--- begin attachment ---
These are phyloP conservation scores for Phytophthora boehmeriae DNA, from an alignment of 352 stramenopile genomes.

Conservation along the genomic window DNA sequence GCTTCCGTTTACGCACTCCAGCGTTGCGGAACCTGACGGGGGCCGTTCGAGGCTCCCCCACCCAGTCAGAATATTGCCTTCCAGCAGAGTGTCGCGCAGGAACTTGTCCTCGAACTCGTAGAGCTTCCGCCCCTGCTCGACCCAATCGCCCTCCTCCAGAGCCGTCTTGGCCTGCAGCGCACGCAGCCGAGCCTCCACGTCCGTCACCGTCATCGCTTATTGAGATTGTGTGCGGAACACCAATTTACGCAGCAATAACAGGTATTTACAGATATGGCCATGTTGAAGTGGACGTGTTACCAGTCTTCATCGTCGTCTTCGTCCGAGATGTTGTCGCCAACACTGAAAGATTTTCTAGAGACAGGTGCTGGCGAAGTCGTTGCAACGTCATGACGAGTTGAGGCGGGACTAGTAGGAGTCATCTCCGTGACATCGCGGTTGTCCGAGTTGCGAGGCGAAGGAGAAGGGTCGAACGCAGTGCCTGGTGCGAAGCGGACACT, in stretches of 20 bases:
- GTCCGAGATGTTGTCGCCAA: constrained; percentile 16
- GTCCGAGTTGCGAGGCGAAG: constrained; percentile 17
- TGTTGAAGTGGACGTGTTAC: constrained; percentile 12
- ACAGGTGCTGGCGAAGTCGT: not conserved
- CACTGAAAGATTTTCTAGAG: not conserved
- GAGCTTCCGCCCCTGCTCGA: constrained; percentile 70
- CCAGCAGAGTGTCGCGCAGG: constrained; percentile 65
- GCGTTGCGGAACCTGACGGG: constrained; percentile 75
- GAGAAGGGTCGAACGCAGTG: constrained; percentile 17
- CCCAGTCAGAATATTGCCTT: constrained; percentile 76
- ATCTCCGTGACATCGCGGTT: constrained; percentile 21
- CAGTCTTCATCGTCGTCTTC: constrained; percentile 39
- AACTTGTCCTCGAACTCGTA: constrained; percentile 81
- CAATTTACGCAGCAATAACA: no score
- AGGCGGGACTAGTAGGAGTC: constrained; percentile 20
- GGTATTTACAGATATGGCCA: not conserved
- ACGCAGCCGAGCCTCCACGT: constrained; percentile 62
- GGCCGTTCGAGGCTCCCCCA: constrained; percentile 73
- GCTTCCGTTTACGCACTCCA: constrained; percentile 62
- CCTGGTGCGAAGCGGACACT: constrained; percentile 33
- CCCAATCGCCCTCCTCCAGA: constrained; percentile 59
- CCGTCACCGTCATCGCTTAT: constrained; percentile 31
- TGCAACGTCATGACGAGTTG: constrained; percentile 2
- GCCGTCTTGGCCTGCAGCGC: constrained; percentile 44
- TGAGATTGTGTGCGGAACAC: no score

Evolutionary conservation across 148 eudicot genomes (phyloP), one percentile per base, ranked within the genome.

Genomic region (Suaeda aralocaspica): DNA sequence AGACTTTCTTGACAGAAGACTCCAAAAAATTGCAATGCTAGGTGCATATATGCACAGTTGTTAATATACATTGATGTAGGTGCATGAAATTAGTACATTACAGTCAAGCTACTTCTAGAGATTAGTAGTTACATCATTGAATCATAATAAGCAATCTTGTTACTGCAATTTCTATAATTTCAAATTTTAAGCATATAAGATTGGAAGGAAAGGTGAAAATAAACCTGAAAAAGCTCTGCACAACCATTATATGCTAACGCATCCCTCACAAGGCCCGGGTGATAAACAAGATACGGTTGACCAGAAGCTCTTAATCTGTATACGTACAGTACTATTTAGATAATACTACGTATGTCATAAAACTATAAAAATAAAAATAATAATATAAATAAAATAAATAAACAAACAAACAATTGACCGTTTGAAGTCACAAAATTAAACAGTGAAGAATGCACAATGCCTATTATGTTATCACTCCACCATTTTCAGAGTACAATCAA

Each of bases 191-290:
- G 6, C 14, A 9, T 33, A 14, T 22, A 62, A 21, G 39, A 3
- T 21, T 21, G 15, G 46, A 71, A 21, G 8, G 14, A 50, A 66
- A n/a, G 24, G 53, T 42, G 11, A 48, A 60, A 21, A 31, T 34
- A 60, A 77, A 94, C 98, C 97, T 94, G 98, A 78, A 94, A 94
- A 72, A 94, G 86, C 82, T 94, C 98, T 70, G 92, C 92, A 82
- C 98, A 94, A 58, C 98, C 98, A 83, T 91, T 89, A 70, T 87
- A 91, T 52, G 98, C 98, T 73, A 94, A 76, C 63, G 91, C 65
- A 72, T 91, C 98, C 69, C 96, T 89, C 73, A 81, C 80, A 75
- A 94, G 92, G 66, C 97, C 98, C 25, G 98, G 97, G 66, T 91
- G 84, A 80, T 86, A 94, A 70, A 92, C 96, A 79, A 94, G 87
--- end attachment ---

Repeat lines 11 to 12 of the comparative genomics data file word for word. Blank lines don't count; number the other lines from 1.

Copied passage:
- GAGAAGGGTCGAACGCAGTG: constrained; percentile 17
- CCCAGTCAGAATATTGCCTT: constrained; percentile 76